Municipal Bond Market Crash 2011: Are Dozens Of State And Local Governments About To Default On Their Debts?
In the United States, it is not just the federal government that has a horrific debt problem. Today, state and local governments across America are collectively deeper in debt than they ever have been before. In fact, state and local government debt is now sitting at an all-time high of 22 percent of U.S. GDP. Once upon a time, municipal bonds (used to fund such things as roads, sewer systems and government buildings) were viewed as incredibly safe investments. They were considered to have virtually no risk. But now all of that has changed. Many analysts are now openly speaking of the possibility of a municipal bond market crash in 2011. The truth is that dozens upon dozens of city and county governments are teetering on the brink of bankruptcy. Even the debt of some of our biggest state governments, such as Illinois and California, is essentially considered to be “junk” at this point. There are literally hundreds of governmental financial implosions happening in slow motion from coast to coast, and up to this point not a lot of people in the mainstream media have been talking about it.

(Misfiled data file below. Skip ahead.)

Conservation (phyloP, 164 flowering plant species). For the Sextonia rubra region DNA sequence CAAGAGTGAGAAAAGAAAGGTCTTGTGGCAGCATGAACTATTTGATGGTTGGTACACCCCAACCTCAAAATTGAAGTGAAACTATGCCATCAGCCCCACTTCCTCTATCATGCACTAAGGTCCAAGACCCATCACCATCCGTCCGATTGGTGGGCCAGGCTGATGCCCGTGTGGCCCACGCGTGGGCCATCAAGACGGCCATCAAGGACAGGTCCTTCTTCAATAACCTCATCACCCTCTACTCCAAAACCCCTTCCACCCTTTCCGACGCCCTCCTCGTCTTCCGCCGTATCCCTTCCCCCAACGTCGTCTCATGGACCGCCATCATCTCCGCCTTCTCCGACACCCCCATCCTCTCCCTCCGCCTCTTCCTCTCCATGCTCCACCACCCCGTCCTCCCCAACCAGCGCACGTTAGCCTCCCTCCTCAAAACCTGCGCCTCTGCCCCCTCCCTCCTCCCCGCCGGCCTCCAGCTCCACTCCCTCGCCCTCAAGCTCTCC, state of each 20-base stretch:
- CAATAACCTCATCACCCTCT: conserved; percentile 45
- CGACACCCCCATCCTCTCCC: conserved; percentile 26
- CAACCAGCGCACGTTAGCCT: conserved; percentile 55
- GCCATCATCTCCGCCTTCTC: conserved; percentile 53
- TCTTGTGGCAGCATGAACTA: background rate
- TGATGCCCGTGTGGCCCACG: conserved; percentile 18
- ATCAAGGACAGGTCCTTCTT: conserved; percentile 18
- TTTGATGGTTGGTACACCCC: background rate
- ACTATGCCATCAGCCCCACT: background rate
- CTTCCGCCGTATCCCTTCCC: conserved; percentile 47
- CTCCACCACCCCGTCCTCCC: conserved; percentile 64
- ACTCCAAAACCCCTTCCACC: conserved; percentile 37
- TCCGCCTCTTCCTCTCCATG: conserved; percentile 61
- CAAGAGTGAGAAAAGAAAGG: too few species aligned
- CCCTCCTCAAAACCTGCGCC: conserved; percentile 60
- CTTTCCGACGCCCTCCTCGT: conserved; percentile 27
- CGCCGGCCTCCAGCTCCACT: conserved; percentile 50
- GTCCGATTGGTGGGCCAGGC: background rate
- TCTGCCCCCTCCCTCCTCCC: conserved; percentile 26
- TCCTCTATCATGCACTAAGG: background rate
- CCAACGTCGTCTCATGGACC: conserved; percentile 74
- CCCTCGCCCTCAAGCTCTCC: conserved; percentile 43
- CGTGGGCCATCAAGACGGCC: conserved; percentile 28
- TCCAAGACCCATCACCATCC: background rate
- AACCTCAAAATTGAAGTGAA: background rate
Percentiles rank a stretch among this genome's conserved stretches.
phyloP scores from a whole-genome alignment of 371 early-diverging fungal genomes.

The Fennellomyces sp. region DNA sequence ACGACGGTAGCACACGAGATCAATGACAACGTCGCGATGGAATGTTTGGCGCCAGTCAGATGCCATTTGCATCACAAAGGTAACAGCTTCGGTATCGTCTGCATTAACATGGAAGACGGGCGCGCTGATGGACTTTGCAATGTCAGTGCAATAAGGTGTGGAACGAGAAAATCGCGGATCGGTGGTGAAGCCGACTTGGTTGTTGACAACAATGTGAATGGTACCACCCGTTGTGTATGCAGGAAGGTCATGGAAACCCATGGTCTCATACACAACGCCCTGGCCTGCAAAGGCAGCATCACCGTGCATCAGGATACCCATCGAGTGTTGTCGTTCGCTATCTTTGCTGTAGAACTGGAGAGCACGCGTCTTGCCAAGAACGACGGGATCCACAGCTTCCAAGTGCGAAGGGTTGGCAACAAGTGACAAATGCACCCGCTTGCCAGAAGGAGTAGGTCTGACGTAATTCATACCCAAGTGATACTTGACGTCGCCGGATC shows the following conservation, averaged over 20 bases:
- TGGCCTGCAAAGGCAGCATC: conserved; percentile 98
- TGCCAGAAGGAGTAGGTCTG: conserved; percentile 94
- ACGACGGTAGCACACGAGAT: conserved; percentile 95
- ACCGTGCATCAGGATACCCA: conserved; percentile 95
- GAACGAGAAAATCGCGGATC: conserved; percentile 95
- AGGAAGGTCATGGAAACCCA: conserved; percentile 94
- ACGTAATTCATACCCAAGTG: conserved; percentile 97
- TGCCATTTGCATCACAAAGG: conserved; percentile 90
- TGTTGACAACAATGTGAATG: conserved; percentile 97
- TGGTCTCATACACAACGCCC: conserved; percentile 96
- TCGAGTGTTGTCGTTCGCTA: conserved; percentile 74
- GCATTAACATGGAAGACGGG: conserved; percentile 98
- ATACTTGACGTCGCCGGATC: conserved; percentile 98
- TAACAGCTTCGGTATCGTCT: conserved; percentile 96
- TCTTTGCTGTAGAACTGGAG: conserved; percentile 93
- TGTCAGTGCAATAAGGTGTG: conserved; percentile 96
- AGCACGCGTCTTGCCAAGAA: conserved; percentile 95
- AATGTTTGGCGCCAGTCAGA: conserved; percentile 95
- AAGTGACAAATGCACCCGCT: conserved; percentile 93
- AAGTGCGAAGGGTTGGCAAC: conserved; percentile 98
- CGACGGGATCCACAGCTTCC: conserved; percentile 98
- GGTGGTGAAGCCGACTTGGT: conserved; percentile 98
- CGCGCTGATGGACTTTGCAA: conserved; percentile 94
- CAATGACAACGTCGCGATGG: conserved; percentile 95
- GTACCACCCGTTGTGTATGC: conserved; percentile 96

Fortunately, a recent report on 60 Minutes has brought these issues to light. If you have not seen it yet, do yourself a favor and click on the video below and spend a few minutes watching it. It is absolutely stunning.
In the piece, one of the people that 60 Minutes interviewed was Meredith Whitney – one of the most respected financial analysts in the United States. According to Whitney, the municipal bond crisis that we are facing is a massive threat to our financial system….
“It has tentacles as wide as anything I’ve seen. I think next to housing this is the single most important issue in the United States and certainly the largest threat to the U.S. economy.”